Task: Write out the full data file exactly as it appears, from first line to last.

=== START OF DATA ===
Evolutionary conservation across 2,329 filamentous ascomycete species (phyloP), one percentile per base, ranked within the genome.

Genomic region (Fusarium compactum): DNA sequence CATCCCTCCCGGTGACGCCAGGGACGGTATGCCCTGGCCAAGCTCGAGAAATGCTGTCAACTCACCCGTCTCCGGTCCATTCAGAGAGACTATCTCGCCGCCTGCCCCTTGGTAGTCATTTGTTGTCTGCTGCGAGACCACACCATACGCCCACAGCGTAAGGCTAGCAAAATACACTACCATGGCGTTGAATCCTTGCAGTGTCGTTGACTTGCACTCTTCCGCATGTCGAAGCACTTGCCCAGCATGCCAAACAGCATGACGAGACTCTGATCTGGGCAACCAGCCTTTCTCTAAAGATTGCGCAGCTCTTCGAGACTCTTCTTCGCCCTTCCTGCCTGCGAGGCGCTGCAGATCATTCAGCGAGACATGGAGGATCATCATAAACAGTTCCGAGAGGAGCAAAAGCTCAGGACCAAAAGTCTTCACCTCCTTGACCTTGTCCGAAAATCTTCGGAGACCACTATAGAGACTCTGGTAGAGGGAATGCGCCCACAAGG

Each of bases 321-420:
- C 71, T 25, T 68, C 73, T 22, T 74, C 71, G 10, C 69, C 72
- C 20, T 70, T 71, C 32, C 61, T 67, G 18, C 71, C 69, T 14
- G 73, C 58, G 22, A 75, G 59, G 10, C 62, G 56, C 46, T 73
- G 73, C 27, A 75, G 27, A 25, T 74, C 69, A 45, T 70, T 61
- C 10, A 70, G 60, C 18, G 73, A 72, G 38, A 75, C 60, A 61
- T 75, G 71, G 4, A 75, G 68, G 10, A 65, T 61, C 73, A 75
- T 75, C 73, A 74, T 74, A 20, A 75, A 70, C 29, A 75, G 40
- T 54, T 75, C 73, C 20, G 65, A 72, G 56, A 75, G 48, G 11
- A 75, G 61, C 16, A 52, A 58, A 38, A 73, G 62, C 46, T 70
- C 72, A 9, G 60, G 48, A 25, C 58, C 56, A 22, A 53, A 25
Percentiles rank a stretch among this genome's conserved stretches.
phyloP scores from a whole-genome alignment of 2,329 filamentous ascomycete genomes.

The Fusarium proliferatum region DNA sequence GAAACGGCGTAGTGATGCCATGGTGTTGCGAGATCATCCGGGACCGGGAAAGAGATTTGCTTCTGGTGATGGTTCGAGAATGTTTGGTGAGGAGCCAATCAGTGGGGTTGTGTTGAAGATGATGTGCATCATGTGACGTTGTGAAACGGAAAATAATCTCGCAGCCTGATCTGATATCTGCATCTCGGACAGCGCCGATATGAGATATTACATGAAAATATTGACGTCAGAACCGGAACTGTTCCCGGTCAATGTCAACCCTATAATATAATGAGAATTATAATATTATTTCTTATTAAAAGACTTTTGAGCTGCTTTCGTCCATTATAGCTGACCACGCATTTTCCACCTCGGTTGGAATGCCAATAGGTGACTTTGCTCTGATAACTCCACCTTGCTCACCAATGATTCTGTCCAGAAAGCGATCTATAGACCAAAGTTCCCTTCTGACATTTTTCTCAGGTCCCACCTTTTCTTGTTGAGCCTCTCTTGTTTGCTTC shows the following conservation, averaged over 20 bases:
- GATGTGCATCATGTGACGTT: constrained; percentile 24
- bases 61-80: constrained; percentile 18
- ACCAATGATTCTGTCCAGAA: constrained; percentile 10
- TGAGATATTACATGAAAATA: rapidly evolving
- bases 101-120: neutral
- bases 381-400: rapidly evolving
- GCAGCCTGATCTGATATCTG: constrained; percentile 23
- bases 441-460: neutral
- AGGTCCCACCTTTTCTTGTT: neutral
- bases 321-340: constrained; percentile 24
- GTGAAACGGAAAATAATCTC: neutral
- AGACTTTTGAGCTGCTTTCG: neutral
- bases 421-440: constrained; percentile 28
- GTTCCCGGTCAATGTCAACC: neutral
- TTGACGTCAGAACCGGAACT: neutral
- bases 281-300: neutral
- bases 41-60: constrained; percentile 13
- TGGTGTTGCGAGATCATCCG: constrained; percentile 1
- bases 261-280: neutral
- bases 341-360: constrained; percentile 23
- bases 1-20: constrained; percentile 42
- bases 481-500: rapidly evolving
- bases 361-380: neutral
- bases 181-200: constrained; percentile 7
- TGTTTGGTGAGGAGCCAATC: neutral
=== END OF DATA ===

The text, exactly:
Evolutionary conservation across 2,329 filamentous ascomycete species (phyloP), one percentile per base, ranked within the genome.

Genomic region (Fusarium compactum): DNA sequence CATCCCTCCCGGTGACGCCAGGGACGGTATGCCCTGGCCAAGCTCGAGAAATGCTGTCAACTCACCCGTCTCCGGTCCATTCAGAGAGACTATCTCGCCGCCTGCCCCTTGGTAGTCATTTGTTGTCTGCTGCGAGACCACACCATACGCCCACAGCGTAAGGCTAGCAAAATACACTACCATGGCGTTGAATCCTTGCAGTGTCGTTGACTTGCACTCTTCCGCATGTCGAAGCACTTGCCCAGCATGCCAAACAGCATGACGAGACTCTGATCTGGGCAACCAGCCTTTCTCTAAAGATTGCGCAGCTCTTCGAGACTCTTCTTCGCCCTTCCTGCCTGCGAGGCGCTGCAGATCATTCAGCGAGACATGGAGGATCATCATAAACAGTTCCGAGAGGAGCAAAAGCTCAGGACCAAAAGTCTTCACCTCCTTGACCTTGTCCGAAAATCTTCGGAGACCACTATAGAGACTCTGGTAGAGGGAATGCGCCCACAAGG

Each of bases 321-420:
- C 71, T 25, T 68, C 73, T 22, T 74, C 71, G 10, C 69, C 72
- C 20, T 70, T 71, C 32, C 61, T 67, G 18, C 71, C 69, T 14
- G 73, C 58, G 22, A 75, G 59, G 10, C 62, G 56, C 46, T 73
- G 73, C 27, A 75, G 27, A 25, T 74, C 69, A 45, T 70, T 61
- C 10, A 70, G 60, C 18, G 73, A 72, G 38, A 75, C 60, A 61
- T 75, G 71, G 4, A 75, G 68, G 10, A 65, T 61, C 73, A 75
- T 75, C 73, A 74, T 74, A 20, A 75, A 70, C 29, A 75, G 40
- T 54, T 75, C 73, C 20, G 65, A 72, G 56, A 75, G 48, G 11
- A 75, G 61, C 16, A 52, A 58, A 38, A 73, G 62, C 46, T 70
- C 72, A 9, G 60, G 48, A 25, C 58, C 56, A 22, A 53, A 25
Percentiles rank a stretch among this genome's conserved stretches.
phyloP scores from a whole-genome alignment of 2,329 filamentous ascomycete genomes.

The Fusarium proliferatum region DNA sequence GAAACGGCGTAGTGATGCCATGGTGTTGCGAGATCATCCGGGACCGGGAAAGAGATTTGCTTCTGGTGATGGTTCGAGAATGTTTGGTGAGGAGCCAATCAGTGGGGTTGTGTTGAAGATGATGTGCATCATGTGACGTTGTGAAACGGAAAATAATCTCGCAGCCTGATCTGATATCTGCATCTCGGACAGCGCCGATATGAGATATTACATGAAAATATTGACGTCAGAACCGGAACTGTTCCCGGTCAATGTCAACCCTATAATATAATGAGAATTATAATATTATTTCTTATTAAAAGACTTTTGAGCTGCTTTCGTCCATTATAGCTGACCACGCATTTTCCACCTCGGTTGGAATGCCAATAGGTGACTTTGCTCTGATAACTCCACCTTGCTCACCAATGATTCTGTCCAGAAAGCGATCTATAGACCAAAGTTCCCTTCTGACATTTTTCTCAGGTCCCACCTTTTCTTGTTGAGCCTCTCTTGTTTGCTTC shows the following conservation, averaged over 20 bases:
- GATGTGCATCATGTGACGTT: constrained; percentile 24
- bases 61-80: constrained; percentile 18
- ACCAATGATTCTGTCCAGAA: constrained; percentile 10
- TGAGATATTACATGAAAATA: rapidly evolving
- bases 101-120: neutral
- bases 381-400: rapidly evolving
- GCAGCCTGATCTGATATCTG: constrained; percentile 23
- bases 441-460: neutral
- AGGTCCCACCTTTTCTTGTT: neutral
- bases 321-340: constrained; percentile 24
- GTGAAACGGAAAATAATCTC: neutral
- AGACTTTTGAGCTGCTTTCG: neutral
- bases 421-440: constrained; percentile 28
- GTTCCCGGTCAATGTCAACC: neutral
- TTGACGTCAGAACCGGAACT: neutral
- bases 281-300: neutral
- bases 41-60: constrained; percentile 13
- TGGTGTTGCGAGATCATCCG: constrained; percentile 1
- bases 261-280: neutral
- bases 341-360: constrained; percentile 23
- bases 1-20: constrained; percentile 42
- bases 481-500: rapidly evolving
- bases 361-380: neutral
- bases 181-200: constrained; percentile 7
- TGTTTGGTGAGGAGCCAATC: neutral